times as much lead as adults (World Health Organisation 2004). The lead toxicant accumulates in the skeleton
and causes adverse health effects and interferes with calcium metabolism and with vitamin D metabolism (Baird
1999). However, evidence from studies in humans show adverse neurotoxic effects other than cancer occurring at
very low concentrations of lead (World Health Organisation 2004). Therefore, there is need for the removal of
lead from all drinking water.
Zinc is an essential trace element found in virtually all food and potable water in the form of salts or organic
complexes (World Health Organisation 2004). Zinc is found in industrial waste and used in metal plating.
Therefore, sources of zinc in water are mainly from industrial discharge and natural sources (Xue and Sigg 1994).
The removal of zinc is important for water treatment processes in producing good quality water (Fatoki and
Ogunfowokan 2002).
This paper evaluates Moringa oleifera (the local Fijian variety) seeds as coagulants and reports an economical and
environmentally safe method of water purification. This will show the way to improve the quality of drinking
water in the rural areas. This paper also reports the use of other locally produced seeds such as peanuts (Arachis
hypogaea), cowpeas (Vigna unguiculata), urad (Vigna mungo), corn (Zea mays) that have almost similar types of
cationic polyelectrolytes as in Moringa seeds (Whitaker and Tannenbaum 1977) and compares their effectiveness
in purifying drinking water.

2.0 Materials and Method


As a precautionary exercise standard procedures were followed for sample handling and collection (APHA 1998).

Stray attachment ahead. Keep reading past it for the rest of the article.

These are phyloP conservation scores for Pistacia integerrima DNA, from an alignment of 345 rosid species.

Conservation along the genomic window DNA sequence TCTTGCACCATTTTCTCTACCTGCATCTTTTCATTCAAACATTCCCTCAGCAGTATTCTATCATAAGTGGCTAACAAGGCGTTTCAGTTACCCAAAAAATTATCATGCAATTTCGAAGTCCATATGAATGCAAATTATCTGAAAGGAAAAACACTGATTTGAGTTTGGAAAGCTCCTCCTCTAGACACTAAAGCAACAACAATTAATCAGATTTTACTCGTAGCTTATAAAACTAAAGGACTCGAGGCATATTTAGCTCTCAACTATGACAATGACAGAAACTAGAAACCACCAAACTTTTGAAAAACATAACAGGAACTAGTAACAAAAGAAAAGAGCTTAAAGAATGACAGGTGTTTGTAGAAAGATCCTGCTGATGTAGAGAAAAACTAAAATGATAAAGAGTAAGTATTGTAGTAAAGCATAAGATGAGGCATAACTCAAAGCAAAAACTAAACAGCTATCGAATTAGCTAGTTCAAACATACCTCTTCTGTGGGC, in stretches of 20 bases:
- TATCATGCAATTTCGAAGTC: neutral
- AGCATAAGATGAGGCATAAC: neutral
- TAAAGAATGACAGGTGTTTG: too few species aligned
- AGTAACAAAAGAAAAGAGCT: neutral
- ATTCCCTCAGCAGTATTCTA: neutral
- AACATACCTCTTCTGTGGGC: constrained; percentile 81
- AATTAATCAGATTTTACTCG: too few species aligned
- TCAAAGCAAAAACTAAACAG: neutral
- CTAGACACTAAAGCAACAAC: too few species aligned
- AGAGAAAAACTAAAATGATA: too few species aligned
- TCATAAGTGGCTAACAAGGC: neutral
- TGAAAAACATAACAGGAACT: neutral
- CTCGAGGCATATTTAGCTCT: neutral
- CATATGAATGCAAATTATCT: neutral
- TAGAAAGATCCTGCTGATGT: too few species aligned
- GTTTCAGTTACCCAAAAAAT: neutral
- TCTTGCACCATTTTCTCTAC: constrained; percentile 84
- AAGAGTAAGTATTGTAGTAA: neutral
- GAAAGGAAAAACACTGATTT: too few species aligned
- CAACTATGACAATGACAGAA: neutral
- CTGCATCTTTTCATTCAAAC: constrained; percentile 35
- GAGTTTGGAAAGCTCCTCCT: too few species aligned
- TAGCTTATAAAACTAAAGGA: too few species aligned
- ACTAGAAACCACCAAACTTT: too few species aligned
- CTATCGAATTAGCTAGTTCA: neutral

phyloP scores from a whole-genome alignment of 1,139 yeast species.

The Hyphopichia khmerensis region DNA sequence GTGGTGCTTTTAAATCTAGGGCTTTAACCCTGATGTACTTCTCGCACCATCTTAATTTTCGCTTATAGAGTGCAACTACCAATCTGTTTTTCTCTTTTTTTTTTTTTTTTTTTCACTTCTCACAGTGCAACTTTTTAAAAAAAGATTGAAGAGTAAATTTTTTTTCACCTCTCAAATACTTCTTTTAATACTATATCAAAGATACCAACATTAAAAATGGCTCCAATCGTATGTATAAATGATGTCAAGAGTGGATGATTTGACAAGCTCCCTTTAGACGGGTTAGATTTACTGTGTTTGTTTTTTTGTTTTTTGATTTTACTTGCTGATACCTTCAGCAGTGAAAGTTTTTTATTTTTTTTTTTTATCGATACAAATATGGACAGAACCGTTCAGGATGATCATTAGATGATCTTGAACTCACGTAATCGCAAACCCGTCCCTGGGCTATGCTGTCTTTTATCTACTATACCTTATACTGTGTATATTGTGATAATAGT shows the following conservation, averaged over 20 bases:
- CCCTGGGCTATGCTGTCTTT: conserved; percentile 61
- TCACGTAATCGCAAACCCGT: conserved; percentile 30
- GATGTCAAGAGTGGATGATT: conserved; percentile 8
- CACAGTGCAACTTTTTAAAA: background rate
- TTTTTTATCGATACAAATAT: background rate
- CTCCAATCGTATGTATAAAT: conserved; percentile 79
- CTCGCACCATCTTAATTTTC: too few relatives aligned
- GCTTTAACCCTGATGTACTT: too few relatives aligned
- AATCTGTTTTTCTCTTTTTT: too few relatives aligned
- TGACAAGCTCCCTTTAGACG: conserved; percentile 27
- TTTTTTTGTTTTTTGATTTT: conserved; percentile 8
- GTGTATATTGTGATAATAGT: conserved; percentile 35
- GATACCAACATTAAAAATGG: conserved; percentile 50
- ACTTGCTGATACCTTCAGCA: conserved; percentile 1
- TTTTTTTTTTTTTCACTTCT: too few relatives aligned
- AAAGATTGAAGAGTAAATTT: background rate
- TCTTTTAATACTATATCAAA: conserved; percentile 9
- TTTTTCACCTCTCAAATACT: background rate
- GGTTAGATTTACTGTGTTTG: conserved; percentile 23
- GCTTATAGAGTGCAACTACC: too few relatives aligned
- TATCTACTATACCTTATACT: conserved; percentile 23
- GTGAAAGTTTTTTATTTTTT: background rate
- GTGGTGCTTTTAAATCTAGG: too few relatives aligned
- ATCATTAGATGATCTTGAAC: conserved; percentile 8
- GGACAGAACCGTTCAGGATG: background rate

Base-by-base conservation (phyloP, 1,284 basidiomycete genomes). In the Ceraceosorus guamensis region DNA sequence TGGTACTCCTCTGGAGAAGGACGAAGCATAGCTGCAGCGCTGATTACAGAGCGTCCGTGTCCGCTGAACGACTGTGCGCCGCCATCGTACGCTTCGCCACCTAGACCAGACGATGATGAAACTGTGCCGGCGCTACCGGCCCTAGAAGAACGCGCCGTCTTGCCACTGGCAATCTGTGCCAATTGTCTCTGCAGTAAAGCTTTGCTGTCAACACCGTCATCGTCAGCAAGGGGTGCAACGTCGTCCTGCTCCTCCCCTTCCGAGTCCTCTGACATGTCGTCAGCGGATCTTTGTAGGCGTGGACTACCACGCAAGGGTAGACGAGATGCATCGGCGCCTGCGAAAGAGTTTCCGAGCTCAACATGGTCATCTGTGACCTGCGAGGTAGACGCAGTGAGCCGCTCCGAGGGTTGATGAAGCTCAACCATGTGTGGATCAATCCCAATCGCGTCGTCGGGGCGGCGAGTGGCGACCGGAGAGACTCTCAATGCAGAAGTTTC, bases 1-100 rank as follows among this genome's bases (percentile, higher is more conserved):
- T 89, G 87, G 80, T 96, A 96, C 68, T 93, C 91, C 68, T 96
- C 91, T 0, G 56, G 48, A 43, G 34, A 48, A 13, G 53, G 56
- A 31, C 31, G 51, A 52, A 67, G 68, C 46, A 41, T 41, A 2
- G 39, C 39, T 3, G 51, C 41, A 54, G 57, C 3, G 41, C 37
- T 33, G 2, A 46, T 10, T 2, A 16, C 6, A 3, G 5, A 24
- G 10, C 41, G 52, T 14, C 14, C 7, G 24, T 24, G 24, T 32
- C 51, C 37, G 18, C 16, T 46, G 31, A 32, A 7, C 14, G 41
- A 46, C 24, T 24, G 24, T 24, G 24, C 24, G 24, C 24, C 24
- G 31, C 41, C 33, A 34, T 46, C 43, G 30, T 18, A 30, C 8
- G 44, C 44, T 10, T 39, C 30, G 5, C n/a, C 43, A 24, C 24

All cleaned glassware were soaked in 10% HNO3 overnight for metal analysis and washed with distilled and
deionised water before they were used.
The analysis of the samples were carried out soon after collection and stored in a refrigerator for further analysis.
The calibration standards of metals were prepared according to the Standard Methods for Examination Water and
Wastewater analysis (APHA 1998). The conditions for the Atomic Absorption Spectrophotometer (AAS) were
optimized according to the recommended setting for each of the metals of interest with background correction
using high purity grade acetylene fuel. The concentrations of metals were prepared in the linear range (Perkin
Elmer 1993). For specific metal analysis, standard solutions of known concentrations were used and the effect of
the additions of Moringa or other local seeds on metal adsorptions was tested. The seed paste of Moringa and all
other seeds were prepared by taking approximately 0.1 g of the seed powder and mixing it with about 5 cm3 of
water. The paste of Moringa seeds and other seeds was poured through the muslin cloth and the strainer to the
water samples that were to be purified. All experiments were conducted at room temperature and after being
allowed to stand for two hours, the samples were analysed using the AAS.
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Vol. 2 No. 5; May 2012

The absorbance of the standards was measured and a graph of net absorbance against the concentration of the
element in the standard solutions was plotted to get the calibration plots. From the calibration graphs, the
concentrations of the metals copper, cadmium, chromium, zinc, and lead adsorbed by Moringa and other local
seeds were determined.

3.0 Results and Discussion


Natural and synthetic polyelectrolytes are used in flocculating particles. Natural compounds that can be used are
starch and cellulose derivatives, protein materials and gums composed of polysaccharides (Manahan 2005). In
this research, Moringa seeds and other local seeds were investigated and their ability to aid metal removal from
drinking water was investigated.

Percentage Removal

Figure 1 shows that Moringa seeds have a high percentage removal of heavy metals compared to bean (cowpeas),
urad, peanut and corn. Moringa shows more than 50 % of metal removal and the highest percentage removal was
achieved for copper and lead. Bean (cowpeas) and peanuts do not show very high percentages of metal removal
while copper and cadmium had less than 15 % of metal adsorption. Corn and urad show metal removal but their
heavy metal removal percentages were low.

100
90
80
70
60
50
40
30
20
10
0

Urad
Peanut
Bean
Corn
Moringa

Cu

Pb

Cd

Cr

Zn

Metal

Figure 1: Percentage Removal of Heavy Metals Using Moringa and other Local Seeds
The adsorption of metals using Moringa is limited to the adsorption surface. This is because Moringa is a cationic
polyelectrolyte of short chain and low molecular weight (Muyibi et. al. 2002b). Heavy metals and solids that have